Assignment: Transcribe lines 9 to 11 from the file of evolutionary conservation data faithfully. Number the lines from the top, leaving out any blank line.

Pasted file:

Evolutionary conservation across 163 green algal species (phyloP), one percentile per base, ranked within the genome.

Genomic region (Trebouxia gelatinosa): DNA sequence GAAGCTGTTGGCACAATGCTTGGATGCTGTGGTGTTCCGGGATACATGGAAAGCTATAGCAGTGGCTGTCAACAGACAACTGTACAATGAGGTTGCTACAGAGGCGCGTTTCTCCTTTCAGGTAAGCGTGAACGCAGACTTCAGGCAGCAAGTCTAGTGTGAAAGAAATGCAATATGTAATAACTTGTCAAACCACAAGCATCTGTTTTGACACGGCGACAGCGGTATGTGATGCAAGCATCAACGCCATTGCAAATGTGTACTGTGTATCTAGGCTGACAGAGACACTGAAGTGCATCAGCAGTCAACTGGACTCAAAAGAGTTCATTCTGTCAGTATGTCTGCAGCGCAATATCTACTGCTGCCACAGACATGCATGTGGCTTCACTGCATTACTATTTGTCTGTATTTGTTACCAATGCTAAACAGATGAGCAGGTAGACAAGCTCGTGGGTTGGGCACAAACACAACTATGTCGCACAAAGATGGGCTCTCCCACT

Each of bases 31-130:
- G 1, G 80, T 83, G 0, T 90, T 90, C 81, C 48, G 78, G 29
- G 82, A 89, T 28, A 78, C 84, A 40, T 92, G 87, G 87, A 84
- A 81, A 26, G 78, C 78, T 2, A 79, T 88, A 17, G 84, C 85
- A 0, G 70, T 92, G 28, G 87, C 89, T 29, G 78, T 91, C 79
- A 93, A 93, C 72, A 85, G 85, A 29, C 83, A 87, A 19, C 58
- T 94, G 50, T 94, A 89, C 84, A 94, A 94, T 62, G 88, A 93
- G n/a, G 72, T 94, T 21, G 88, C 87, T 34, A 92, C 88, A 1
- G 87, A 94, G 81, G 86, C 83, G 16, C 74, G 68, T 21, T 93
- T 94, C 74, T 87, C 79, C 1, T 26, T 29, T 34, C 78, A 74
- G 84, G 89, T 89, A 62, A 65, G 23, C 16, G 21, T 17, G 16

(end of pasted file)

- T 94, G 50, T 94, A 89, C 84, A 94, A 94, T 62, G 88, A 93
- G n/a, G 72, T 94, T 21, G 88, C 87, T 34, A 92, C 88, A 1
- G 87, A 94, G 81, G 86, C 83, G 16, C 74, G 68, T 21, T 93